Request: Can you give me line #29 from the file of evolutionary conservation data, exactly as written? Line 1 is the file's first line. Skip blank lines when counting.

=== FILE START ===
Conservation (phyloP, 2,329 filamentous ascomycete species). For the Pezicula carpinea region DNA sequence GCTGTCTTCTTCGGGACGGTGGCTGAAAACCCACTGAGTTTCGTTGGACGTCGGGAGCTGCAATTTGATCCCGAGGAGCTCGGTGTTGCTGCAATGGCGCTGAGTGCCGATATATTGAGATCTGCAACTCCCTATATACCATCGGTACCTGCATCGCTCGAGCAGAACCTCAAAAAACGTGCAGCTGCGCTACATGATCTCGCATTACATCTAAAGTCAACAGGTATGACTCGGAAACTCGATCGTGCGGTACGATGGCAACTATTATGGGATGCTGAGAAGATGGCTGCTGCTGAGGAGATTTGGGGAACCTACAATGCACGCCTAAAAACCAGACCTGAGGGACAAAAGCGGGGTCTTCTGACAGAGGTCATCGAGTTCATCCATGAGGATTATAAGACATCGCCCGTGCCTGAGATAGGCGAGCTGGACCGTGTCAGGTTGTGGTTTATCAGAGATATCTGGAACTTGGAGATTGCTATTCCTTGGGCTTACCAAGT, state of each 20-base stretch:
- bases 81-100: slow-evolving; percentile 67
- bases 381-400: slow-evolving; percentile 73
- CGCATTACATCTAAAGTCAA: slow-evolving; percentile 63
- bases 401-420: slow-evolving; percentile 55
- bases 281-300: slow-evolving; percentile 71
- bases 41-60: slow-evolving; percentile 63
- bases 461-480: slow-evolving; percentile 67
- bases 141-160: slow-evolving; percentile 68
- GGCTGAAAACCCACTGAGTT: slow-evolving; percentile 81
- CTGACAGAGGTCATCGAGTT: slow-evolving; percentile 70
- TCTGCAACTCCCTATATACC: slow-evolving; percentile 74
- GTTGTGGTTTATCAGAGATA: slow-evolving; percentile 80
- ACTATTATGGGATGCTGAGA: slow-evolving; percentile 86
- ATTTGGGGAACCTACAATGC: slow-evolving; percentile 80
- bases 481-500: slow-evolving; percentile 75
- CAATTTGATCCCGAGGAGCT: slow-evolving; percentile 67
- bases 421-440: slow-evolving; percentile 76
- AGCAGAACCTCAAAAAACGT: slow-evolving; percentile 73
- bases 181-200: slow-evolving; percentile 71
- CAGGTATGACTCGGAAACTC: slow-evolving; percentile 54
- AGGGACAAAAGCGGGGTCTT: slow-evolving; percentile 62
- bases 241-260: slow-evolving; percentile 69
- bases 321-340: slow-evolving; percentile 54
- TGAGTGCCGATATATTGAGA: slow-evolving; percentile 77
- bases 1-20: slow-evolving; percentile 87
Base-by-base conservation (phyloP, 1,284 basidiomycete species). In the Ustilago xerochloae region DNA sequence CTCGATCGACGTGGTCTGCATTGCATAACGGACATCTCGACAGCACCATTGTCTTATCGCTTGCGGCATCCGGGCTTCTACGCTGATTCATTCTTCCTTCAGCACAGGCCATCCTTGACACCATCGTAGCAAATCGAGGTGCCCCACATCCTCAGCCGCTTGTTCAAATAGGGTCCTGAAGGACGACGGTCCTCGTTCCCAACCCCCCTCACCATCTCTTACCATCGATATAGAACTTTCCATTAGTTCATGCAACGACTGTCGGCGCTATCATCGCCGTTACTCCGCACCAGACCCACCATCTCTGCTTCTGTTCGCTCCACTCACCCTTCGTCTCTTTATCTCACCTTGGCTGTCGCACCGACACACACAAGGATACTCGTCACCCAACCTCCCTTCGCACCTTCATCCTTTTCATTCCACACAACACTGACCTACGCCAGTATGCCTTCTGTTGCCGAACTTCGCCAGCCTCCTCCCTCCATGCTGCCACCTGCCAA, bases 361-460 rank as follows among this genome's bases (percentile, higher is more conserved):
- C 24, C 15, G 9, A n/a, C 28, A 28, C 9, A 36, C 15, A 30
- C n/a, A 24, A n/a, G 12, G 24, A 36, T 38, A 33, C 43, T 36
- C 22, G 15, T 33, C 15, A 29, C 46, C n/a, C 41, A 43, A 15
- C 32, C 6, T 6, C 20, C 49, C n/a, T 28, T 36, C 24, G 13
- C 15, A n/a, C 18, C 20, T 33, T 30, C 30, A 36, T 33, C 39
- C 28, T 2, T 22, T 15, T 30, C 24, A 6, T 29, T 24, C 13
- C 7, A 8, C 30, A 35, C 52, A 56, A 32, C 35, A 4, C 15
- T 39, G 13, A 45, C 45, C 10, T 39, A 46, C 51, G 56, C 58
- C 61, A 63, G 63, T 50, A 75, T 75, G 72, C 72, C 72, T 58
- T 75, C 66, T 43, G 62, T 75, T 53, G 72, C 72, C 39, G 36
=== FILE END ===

- C n/a, A 24, A n/a, G 12, G 24, A 36, T 38, A 33, C 43, T 36